At 13, I was a girl frantically itching to get out of her own skin. Growing up in Grosse Pointe, a sleepy suburb of Detroit, a place for which the word "serene" seems coined, I was a perpetual yearner. I became a compulsive reader of biographies as a wayof imagining myself into lives more dramatic than my own.
Rebecca Winter is at a crossroads. The famous photographer had been living off of sales of one particular photograph for years. When the money stream starts to dry up, she reluctantly decides to rent out her Manhattan apartment and move to a small, rural town far from her seemingly fabulous New York life. It is here that she tries to map out her next chapter. No longer married, no longer needed as much by her grown son, no longer as successful as she used to be.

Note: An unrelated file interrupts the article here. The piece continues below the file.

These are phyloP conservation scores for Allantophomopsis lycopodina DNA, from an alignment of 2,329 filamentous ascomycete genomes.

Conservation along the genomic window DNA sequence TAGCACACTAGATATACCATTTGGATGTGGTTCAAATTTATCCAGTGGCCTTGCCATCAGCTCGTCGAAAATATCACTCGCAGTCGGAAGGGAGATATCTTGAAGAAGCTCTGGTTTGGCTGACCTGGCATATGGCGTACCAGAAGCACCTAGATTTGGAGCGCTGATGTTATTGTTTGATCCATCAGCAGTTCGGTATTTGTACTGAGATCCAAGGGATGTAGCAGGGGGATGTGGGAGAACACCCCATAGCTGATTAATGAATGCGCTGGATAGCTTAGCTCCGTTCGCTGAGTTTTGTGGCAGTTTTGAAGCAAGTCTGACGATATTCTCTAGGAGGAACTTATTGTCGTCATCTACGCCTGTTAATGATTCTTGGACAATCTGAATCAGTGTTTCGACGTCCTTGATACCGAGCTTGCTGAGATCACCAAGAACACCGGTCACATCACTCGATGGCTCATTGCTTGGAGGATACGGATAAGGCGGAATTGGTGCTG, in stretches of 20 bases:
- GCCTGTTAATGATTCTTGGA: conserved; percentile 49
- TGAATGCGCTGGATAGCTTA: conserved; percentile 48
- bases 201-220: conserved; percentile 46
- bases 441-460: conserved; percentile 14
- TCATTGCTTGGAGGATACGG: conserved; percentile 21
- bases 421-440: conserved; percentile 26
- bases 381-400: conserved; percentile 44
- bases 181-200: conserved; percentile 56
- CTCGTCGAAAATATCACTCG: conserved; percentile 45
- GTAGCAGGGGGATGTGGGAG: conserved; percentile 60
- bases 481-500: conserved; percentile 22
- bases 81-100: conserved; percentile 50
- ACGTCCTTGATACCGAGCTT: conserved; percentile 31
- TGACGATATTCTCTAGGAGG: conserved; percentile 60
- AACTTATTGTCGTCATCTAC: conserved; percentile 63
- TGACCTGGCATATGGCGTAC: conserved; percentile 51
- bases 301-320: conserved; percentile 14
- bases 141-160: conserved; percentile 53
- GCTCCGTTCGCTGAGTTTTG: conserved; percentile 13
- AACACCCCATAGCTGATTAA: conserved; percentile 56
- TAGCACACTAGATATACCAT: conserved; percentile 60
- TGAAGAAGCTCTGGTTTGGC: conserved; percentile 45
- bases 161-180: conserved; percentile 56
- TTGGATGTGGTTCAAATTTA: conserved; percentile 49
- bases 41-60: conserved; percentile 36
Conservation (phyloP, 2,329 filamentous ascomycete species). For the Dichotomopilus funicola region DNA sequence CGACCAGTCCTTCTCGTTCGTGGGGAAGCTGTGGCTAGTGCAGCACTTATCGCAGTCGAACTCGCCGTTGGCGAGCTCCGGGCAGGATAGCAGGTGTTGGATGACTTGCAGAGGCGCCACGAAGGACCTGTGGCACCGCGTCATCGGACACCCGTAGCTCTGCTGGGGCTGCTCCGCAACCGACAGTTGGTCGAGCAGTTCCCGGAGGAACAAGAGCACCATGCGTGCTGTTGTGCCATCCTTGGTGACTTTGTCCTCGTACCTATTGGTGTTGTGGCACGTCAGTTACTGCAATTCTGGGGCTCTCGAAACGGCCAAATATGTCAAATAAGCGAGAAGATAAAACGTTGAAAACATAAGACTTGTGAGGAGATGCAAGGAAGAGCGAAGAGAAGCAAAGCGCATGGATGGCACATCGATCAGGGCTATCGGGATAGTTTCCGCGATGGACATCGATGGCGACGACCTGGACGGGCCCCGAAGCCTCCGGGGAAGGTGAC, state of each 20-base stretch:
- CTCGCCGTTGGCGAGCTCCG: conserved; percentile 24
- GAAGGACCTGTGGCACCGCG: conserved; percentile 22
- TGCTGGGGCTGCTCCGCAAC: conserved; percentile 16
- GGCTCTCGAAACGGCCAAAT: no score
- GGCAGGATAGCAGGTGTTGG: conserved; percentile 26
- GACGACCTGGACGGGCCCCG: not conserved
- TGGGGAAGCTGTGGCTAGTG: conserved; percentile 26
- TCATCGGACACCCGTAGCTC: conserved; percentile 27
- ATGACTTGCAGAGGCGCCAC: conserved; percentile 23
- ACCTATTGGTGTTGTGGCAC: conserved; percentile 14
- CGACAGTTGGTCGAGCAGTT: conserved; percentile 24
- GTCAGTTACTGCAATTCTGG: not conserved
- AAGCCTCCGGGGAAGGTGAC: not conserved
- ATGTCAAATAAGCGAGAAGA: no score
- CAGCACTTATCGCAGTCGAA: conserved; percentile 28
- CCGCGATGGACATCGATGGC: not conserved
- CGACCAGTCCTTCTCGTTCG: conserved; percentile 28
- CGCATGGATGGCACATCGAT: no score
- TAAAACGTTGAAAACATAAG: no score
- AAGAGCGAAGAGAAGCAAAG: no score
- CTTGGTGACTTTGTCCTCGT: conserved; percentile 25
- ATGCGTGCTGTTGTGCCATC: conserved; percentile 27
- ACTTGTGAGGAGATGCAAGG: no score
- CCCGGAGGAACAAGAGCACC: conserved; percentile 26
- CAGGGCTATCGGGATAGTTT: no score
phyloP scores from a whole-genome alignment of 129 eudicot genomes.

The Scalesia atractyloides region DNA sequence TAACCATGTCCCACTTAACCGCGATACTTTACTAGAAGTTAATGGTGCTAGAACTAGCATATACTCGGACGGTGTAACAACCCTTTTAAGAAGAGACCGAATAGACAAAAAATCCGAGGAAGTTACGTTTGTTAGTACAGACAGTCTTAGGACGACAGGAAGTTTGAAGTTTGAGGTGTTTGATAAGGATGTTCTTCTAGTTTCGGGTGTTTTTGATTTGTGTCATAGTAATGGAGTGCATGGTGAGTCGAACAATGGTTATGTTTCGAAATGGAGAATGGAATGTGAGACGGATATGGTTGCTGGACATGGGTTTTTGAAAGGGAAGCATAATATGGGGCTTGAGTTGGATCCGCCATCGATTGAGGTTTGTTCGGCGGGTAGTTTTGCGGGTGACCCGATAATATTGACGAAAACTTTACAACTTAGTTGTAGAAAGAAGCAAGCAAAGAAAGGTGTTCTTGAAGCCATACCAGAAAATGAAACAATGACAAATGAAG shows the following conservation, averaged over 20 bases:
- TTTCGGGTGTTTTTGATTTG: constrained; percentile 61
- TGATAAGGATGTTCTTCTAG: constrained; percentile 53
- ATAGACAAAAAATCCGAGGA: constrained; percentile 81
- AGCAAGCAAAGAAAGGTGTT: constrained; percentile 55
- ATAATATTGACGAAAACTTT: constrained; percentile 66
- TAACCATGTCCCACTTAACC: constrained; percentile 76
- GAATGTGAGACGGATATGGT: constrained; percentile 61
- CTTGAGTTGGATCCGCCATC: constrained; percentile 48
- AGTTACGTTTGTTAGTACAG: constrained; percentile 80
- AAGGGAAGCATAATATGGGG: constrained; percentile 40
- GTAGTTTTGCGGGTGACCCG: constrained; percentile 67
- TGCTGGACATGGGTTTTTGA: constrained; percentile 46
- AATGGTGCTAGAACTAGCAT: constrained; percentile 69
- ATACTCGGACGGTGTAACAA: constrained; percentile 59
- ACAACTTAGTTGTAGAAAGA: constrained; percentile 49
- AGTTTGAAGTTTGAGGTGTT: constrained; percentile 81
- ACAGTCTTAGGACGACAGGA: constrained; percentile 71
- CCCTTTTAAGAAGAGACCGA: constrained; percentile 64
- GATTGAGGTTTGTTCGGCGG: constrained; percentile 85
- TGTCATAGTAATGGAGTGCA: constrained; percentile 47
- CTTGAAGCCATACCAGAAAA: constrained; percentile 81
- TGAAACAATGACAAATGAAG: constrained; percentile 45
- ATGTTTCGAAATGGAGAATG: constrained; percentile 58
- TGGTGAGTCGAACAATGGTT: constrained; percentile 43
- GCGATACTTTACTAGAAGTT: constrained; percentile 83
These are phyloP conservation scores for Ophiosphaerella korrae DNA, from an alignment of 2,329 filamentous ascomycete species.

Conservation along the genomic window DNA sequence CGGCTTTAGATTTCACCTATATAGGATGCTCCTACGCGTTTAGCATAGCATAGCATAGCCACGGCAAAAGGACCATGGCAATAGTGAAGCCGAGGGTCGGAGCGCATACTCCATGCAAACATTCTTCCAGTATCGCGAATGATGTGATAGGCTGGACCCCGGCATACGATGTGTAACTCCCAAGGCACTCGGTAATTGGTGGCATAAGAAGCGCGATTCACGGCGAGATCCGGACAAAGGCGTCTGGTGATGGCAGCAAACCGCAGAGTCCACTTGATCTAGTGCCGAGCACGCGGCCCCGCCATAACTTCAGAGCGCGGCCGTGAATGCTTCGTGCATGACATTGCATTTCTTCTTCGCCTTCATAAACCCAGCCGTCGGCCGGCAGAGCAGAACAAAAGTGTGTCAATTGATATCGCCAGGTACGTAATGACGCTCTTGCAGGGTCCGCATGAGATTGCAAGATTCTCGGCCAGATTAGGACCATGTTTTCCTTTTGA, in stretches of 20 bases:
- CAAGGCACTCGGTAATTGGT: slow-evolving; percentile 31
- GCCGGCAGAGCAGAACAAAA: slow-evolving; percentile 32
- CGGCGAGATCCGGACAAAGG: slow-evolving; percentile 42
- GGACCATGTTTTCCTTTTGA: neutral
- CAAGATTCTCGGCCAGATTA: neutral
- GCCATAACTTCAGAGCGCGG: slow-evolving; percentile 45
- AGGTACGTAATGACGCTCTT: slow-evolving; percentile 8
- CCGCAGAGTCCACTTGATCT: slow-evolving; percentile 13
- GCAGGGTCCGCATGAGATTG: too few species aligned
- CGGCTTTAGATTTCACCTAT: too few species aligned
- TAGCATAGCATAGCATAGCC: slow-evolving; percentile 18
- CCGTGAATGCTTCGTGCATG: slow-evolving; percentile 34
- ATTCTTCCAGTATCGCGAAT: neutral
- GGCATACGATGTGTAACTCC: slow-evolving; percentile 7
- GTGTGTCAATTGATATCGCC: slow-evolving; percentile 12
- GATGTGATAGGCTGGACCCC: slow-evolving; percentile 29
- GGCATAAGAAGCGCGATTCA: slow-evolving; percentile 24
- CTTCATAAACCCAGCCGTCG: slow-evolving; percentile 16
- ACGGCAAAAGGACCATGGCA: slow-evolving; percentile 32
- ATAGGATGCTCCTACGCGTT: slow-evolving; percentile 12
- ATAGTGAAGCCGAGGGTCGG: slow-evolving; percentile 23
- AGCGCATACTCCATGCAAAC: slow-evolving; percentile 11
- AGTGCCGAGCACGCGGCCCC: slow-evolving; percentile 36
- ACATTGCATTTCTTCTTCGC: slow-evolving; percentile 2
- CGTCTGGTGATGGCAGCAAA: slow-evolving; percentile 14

That's where we meet the main character in Anna Quindlen's newest novel, Still Life with Bread Crumbs.
Those words can mean a lot when you are a resident of Lebanon, where bombings are a frequent reality. So Sandra Hassan, a Lebanese-born graduate student studying public health in Paris, developed an app that lets users get the message out quickly. With one click, they can instantly tweet the message: "I am still alive! #Lebanon #LatestBombing."